Now the 2012 draft is complete it's time to look back and assess the picks teams have made and the strategies adopted for the draft. This week: the AFC South.
Indianapolis Coltshttp://youtu.be/TgpRnDPbeIU The Colts came into the 2012 draft in rebuild mode. They had cleared the decks by releasing their franchise quarterback Payton Manning and a list of older, high profile players leaving them with needs on both sides of the ball. The most glaring need was quarterback and in drafting Stanford quarterback Andrew Luck, the Colts look to have landed a player who can be the face of the franchise for the next decade. Replacing a legend like Manning will be no easy task, but hearing the plethora of positive scouting reports heaping praise on Luck, Colts fans have reason to be excited for the upcoming season. Taking Andrew Luck with the first overall pick told us little of the strategy the Colts were going to employ for the draft. Luck picked himself. The players Indianapolis took in the later rounds spoke loud and clear, ‘Andrew Luck is now our guy and we’re going to give him what he needs to succeed.’ Of their 9 remaining draft picks Indianapolis drafted 7 offensive players including Luck’s favourite target at Stanford, tight end Coby Fleener. Fleener provides Luck with a pure pass catching tight end that runs great routes and has good speed. He should put up respectable numbers this year and will create an interesting tandem with Colts third round selection Dwayne Allen. Allen is a tight end out of Clemson who plays all aspects of the position well. He is not the receiving threat that Fleener is but he is solid in the passing game and is a much better blocker. The combination of Fleener and Allen has given Indianapolis a duel tight end threat similar to the system employed in New England. Indianapolis would be ecstatic if they can match New England’s production from these two players. If Luck was excited with the last two picks, he would’ve been doing backflips when the Colts took Florida International wide receiver T.Y. Hilton off the board. Hilton is a dynamic returner but could also prove to be a dangerous weapon in the passing game with his elusiveness and speed. Alabama defensive tackle Josh Chapman was the first defensive player taken by the Colts. Chapman has the size to fill the position and the Colts will be looking to sharpen his skills to make him a solid player. The defensive tackle area was a massive need and Indianapolis did well to address it here. The Colts took Mississippi State running back Vick Ballard with their next draft pick. Indianapolis released long time starter Joseph Addai this offseason but I’m unsure if Ballard was drafted to be ‘the guy’ or simply to play back up to Delone Carter. Both backs will benefit from the improved aerial threat posed by the Colts but we will likely have to wait till opening day to find out the starter for the franchise. The next four picks made by Indianapolis, Ohio wide receiver LaVon Brazill, Georgia offensive tackle Justin Anderson, Vanderbilt defensive end Tim Fugger and Northern Illinois quarterback Chandler Harnish look likely to play backup roles or may be cut from the final squad.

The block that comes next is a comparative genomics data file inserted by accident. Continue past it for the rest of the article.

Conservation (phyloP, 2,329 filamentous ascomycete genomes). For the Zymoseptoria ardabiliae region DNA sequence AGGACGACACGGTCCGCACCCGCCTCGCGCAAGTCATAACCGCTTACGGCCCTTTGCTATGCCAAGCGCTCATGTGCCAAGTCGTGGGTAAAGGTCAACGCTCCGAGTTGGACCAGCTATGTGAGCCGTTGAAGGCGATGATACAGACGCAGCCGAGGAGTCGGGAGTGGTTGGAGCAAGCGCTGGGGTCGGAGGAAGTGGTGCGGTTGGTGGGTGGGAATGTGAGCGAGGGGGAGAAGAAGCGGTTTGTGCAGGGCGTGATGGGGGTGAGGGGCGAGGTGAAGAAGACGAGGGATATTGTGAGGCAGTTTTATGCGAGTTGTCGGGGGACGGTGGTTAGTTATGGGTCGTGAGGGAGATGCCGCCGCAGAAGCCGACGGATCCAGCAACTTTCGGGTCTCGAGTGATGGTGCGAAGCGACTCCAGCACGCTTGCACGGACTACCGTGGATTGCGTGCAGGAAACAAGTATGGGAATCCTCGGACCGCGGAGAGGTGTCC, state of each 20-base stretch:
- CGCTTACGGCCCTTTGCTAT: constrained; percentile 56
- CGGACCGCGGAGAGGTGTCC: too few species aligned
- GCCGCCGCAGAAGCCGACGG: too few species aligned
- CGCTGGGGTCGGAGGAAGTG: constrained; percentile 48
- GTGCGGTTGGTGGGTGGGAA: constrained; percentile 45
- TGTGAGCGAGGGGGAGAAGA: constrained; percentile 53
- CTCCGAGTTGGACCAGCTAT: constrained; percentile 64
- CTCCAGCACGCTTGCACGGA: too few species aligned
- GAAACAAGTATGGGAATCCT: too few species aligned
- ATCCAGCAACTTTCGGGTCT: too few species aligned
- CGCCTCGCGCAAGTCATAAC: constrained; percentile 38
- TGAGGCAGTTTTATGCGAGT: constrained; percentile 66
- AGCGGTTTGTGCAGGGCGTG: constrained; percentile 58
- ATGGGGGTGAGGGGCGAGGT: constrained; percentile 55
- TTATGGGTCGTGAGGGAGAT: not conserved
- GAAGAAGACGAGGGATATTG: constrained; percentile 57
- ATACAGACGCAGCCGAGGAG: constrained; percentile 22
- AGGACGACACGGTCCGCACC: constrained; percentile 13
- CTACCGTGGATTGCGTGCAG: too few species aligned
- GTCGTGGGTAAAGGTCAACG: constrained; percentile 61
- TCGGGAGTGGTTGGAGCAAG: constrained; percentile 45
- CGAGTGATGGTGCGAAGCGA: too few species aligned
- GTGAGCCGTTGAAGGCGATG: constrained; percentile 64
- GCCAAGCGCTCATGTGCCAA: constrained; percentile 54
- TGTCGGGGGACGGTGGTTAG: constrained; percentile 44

Every draft there is one pick that leaves you scratching your head asking ‘what were they thinking’. The Jaguars taking Cal punter Bryan Anger in the third round, was baffling to say the least. A punter is a luxury pick at the best of times. Coming off the season Jacksonville had last year, coupled with the fact they only had 6 draft picks to work with, a punter shouldn’t even come into consideration. Anger is obviously a skilful player and I realise the importance of good field position, but I believe the Jaguars could’ve landed a quality player who would’ve made a greater impact with this pick and still have been able to pick up Anger later in the draft.
Anger may have been a strange pick, but Justin Blackmon was exactly what the franchise needed. Quarterback Blaine Gabbert looked shaky at best last year and despite having a premiere running back in Maurice Jones-Drew in the backfield, he was desperately in need of a number one receiver. Blackmon gives Gabbert a big target and shores up a passing game that was terrible last year. There are concerns that Blackmon might not be a pure number one receiver, but there is little doubt he was the best receiving prospect in this draft.
The Jaguars took Clemson defensive end Andre Branch with their second round pick. Branch was the best of the pass rushing defensive ends remaining on the board and was a solid pick for Jacksonville. They realised they didn’t get enough pressure on the passer last year and Branch with his flexibility and closing speed has the makings of a solid pass rusher.
Jacksonville added to their defence in the fifth round by drafting Nevada linebacker Brandon Marshall. Marshall has some positives in terms of technique and positional play but looks like he will provide depth more than an immediate impact at the position and his playing time may be limited this season.
Florida State’s Mike Harris is another player that will have limited game time this season but provides much needed depth at the cornerback position. Harris looks to be a solid player and could be a contributor further down the road.
The Jaguars took Ashland defensive tackle Jeris Pendleton with their last selection in the 2012 draft.
Many pundits were surprised when the Titans opted to draft Baylor wide receiver Kendall Wright in the first round rather than addressing their much more pressing need of defensive end. As much as they did ignore a pressing need, I have to say I like this pick. Wright is a solid receiving prospect with great acceleration. With Kenny Britt returning from a season ending injury and tight end Jared Cook showing flashes of what a dangerous receiving threat he can be, Tennessee now have the makings of a formidable passing attack.